The six-cylinder versions of the second-generation Mercedes-Benz CLS are so impressive on so many levels that you might be inclined to overlook the entry-level four-cylinder CLS 220 d. But you’d be making a big mistake. Powered by a twin-turbo 2.1-litre diesel engine with 201bhp and a thumping 369lb ft of torque, the CLS 220 d not only has more than adequate performance but also gives usefully lower fuel consumption and CO2 emissions than any of its six-pot siblings.
The CLS 350 d gets an upgraded 3.0-litre V6 common rail diesel providing a good balance between performance, economy and refinement. Mercedes-Benz claims 0-62mph in 6.2sec – an improvement of 0.8sec over the earlier CLS 350 d. It’s through the gears, though, that the gains are more noticeable. The real strength of the petrol V6 in the 350 BlueEfficiency is not its outright performance but its clean, flexible power delivery and the ability to be silent and serene, or rasping and urgent according to demand.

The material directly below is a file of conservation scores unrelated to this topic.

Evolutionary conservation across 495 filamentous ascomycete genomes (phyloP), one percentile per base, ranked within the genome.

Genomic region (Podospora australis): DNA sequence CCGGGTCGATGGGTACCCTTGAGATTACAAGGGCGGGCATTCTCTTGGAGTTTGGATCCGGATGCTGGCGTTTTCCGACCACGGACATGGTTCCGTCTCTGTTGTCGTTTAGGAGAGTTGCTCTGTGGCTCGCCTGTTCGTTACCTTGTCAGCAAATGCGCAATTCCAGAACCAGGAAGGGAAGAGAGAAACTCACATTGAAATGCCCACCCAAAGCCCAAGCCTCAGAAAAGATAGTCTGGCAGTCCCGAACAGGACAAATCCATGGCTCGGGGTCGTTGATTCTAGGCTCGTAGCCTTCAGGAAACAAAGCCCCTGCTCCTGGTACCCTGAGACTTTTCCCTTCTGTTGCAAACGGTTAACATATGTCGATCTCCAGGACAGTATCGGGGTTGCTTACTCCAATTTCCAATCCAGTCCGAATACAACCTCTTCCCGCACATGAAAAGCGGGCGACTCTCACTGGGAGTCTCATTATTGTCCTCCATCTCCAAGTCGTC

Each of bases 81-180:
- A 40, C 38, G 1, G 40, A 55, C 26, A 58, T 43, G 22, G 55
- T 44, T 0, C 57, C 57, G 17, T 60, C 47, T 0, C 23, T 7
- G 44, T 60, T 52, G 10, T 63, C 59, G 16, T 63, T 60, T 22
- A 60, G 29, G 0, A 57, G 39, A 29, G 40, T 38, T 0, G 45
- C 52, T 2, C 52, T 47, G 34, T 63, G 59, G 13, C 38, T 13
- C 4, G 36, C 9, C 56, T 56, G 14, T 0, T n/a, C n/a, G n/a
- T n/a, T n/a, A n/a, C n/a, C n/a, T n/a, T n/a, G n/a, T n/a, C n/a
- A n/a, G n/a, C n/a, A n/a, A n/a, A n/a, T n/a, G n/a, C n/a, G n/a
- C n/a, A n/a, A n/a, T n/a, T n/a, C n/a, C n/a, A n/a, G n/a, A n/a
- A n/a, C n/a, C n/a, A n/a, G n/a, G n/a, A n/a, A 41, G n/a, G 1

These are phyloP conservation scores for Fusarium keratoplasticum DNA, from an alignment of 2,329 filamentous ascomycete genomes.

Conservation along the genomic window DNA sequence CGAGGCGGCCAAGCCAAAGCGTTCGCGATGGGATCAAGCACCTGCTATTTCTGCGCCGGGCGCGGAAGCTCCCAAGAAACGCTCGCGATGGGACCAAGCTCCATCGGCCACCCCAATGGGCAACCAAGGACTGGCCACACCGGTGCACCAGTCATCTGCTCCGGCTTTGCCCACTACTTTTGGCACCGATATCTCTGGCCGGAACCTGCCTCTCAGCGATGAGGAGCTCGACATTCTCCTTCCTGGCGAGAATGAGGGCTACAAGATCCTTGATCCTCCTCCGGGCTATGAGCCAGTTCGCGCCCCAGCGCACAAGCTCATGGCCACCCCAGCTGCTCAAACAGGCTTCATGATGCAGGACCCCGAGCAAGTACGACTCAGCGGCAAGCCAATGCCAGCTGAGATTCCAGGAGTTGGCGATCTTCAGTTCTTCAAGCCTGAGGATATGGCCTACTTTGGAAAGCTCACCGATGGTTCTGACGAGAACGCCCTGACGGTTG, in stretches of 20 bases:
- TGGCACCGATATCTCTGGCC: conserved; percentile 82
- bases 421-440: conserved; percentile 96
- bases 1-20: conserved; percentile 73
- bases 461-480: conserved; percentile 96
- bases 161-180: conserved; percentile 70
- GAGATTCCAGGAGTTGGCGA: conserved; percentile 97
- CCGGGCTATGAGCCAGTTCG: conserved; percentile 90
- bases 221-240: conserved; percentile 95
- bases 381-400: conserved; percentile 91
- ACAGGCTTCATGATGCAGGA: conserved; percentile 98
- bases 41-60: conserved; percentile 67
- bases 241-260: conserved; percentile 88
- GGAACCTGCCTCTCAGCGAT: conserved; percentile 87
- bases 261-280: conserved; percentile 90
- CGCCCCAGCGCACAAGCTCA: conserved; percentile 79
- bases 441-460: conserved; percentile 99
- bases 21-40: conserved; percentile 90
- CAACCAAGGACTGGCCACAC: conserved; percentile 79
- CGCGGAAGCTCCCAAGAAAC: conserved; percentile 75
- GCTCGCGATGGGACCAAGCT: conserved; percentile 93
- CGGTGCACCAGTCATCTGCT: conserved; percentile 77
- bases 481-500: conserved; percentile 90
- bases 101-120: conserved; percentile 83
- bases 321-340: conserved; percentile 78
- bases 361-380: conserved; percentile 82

The CLS 400 petrol uses a 3.5-litre twin-turbo V6, which produces 328bhp and 354 lb ft of peak twist, which is capable of knocking off 62mph in 5.3sec while still able to do 37.7mpg.
This is a five metre, near two-tonne four seater, capable of better than 30mpg on the run, and yet that also has 402bhp and can hit 62mph in under five and a half seconds. The CLS 63 S will take no longer than 4.4sec to reach 62mph according to AMG. We only managed 5.2sec but, given we spent half of that reaching the first 30mph, faintly glacial by the standards of these cars, we don’t doubt the 4.3sec claim one iota. Despite the tardy start our test CLS posted a sub 10 second time to 100mph. Make no mistake, the CLS 63 S is comfortably in the top division of saloon performance.